Views: 69119 RoundMidnightTV
Dionne Warwick - Reach Out For Me (Scepter Records 1964)
 
02:55
"Reach Out for Me" is a 1964 single by Dionne Warwick, a song originally recorded by Lou Johnson. Her single, written by Burt Bacharach and Hal David, is a track from the album Make Way for Dionne Warwick. It was a number twenty hit on the Billboard Hot 100 and went to number one on the Cash Box R&B chart. The song was also covered by British singer Michael Ball on his album Back To Bacharach as well as Olivia Newton-John on her 1989 album "Warm and Tender". The song reached October 24th it entered Billboard's Hot Top 100 chart on October 24th eventually peaking at #20 and spending 8 weeks on the Top 100. It reached #1 on Cash Box's Top R&B singles chart {Billboard didn't have an R&B chart in 1964}...And in Canada is peaked at #12 and in the UK it reached #23. When you go through a day And the things that people say They make you feel so small They make you feel that Your heart will just never stop aching And when you just can't accept The abuse you are taking Darlin' reach out for me Don't you worry I'll see you through You just have to reach out for me I'll be there and I'll confort you Oh yes I will Comfort you and love you How I'm gonna love you When good friends prove untrue And the things they do to you They make you feel so bad They make you feel that You haven't a reason for living So when you feel you Could throw in the towel and just given in Darlin' reach out for me
Views: 111361 RoundMidnightTV
Sarah Vaughan - In A Sentimental Mood (Roulette Records 1961)
 
04:10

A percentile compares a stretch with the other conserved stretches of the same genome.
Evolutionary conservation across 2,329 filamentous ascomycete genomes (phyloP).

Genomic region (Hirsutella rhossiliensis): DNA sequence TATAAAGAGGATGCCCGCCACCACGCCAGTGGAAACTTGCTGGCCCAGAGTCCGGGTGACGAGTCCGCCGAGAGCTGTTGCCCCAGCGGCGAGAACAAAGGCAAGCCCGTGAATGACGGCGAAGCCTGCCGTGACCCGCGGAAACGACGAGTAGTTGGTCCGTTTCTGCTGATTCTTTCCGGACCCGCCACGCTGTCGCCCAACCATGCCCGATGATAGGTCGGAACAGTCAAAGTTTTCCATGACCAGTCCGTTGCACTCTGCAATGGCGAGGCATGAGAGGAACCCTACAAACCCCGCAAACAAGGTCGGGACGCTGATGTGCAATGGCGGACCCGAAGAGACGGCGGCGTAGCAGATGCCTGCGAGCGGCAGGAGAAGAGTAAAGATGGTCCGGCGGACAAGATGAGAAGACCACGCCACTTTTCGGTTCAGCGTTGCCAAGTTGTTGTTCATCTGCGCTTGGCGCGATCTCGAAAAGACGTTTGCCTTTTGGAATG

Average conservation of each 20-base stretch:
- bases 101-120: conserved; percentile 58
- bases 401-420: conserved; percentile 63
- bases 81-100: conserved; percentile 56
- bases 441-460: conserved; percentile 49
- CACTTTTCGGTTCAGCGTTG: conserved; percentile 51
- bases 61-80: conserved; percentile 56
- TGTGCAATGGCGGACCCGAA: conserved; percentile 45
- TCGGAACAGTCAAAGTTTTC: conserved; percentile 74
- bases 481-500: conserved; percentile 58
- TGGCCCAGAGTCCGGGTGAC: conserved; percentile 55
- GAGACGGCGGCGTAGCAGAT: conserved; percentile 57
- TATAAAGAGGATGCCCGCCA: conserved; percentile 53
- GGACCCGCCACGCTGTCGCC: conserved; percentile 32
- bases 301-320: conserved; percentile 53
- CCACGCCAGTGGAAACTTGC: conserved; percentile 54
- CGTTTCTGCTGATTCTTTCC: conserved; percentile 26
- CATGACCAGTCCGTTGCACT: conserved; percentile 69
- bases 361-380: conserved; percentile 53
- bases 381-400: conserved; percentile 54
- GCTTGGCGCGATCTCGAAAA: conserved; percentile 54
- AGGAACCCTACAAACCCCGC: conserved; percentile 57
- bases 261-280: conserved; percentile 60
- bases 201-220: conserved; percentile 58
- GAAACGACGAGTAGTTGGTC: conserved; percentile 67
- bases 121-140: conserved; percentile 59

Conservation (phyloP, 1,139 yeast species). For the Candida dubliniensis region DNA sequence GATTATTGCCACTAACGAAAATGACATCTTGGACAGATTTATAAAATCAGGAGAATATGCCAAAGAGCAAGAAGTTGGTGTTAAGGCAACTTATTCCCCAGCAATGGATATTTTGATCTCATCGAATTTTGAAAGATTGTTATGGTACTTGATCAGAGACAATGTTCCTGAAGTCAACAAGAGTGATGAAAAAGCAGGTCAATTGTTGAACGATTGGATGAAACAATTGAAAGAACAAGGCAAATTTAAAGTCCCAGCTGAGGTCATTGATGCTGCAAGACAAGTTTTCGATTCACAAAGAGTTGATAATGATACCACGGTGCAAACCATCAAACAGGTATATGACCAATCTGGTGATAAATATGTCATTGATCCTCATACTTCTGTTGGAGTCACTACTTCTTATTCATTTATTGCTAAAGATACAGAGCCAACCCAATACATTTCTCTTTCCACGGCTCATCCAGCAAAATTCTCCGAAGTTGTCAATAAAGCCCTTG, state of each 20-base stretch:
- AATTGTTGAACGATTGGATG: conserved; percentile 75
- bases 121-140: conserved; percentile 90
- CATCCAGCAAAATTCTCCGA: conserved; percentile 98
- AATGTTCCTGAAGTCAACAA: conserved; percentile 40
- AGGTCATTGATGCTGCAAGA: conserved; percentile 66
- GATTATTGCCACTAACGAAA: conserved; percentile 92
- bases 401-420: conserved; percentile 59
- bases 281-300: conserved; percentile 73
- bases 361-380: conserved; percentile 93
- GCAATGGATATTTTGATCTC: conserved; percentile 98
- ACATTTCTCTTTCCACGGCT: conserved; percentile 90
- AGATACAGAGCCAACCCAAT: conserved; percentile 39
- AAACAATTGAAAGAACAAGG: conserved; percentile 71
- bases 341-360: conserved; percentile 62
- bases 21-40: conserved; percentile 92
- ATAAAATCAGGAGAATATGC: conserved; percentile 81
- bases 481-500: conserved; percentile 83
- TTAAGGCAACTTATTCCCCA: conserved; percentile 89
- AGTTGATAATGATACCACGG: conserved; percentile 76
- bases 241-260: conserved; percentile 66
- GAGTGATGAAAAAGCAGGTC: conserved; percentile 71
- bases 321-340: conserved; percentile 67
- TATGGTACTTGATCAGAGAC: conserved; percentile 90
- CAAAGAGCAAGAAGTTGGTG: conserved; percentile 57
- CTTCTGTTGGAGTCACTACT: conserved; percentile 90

"In a Sentimental Mood" is a jazz composition by Duke Ellington which is also performed as a song. Ellington composed the piece in 1931 and recorded it with his orchestra the same year. Lyrics were later written for the tune by Irving Mills and Manny Kurtz. According to Ellington, the song was born in Durham, North Carolina. "We had played a big dance in a tobacco warehouse, and afterwards a friend of mine, an executive in the North Carolina Mutual Insurance Company, threw a party for Amy. I was playing piano when another one of our friends had some trouble with two chicks. To pacify them, I composed this there and then, with one chick standing on each side of the piano." The original recording featured solos by Otto Hardwicke, Harry Carney, Lawrence Brown, and Rex Stewart. "In a Sentimental Mood" makes use of a musical technique called contrapuntal or chromatic embellishment of static harmony. This is also sometimes referred to as a line cliché. Ellington recorded his best-known version together with John Coltrane, which is featured on Duke Ellington and John Coltrane and Coltrane for Lovers. The Ellington and Coltrane version was performed in the key of D flat major, mainly from B flat minor 7th to E flat minor 7th, and then A flat 13th to D flat major 7th, with an interesting interlude in A major. After Hours is a 1961 studio album by American jazz singer Sarah Vaughan. This was Vaughan's first album with just guitar and double bass accompaniment, it was followed by 1963's Sarah + 2 in a similar vein. The Allmusic review by Scott Yanow awarded After Hours three stars and said that "the emphasis throughout is exclusively on Sassy's magnificent voice. The program mostly sticks to ballads, with a couple of exceptions...and is a quiet and intimate affair, with Vaughan more subtle than she sometimes was. Despite a lightweight version of "My Favorite Things" that will not remind listeners of John Coltrane, this is an excellent if brief set (34-and-a-half minutes) with some fine jazz singing". Sarah's accompanied by Mundell Lowe (guitar) and George Duvivier (double bass). Pictured along with Sarah in video is Richard Davis. Recorded in RKO-Path Studio, New York City, July 18, 1961. (Roulette Records) In a sentimental mood I can see the stars come through my room While your lovin' attitude Is like a flame that lights the gloom On the wings of every kiss Every kiss, every kiss Drifts a melody so strange and sweet In the sentimental bliss you make my paradise My paradise complete Rose petals seem to fall It's all like a dream to call you mine To call you mine My heart's a lighter thing Since you made this night a thing divine In a sentimental mood I'm within a world, so heavenly For I never dreamt that you'd, you'd be lovin' sentimental You'd be loving sentimental me Rose petals seem to fall It's all like a dream to call you mine My heart's a lighter thing Since you made this night a thing divine, divine In a sentimental mood I'm within a world, so heavenly For I never dreamt that you'd be lovin' sentimental Sentimental, sentimentally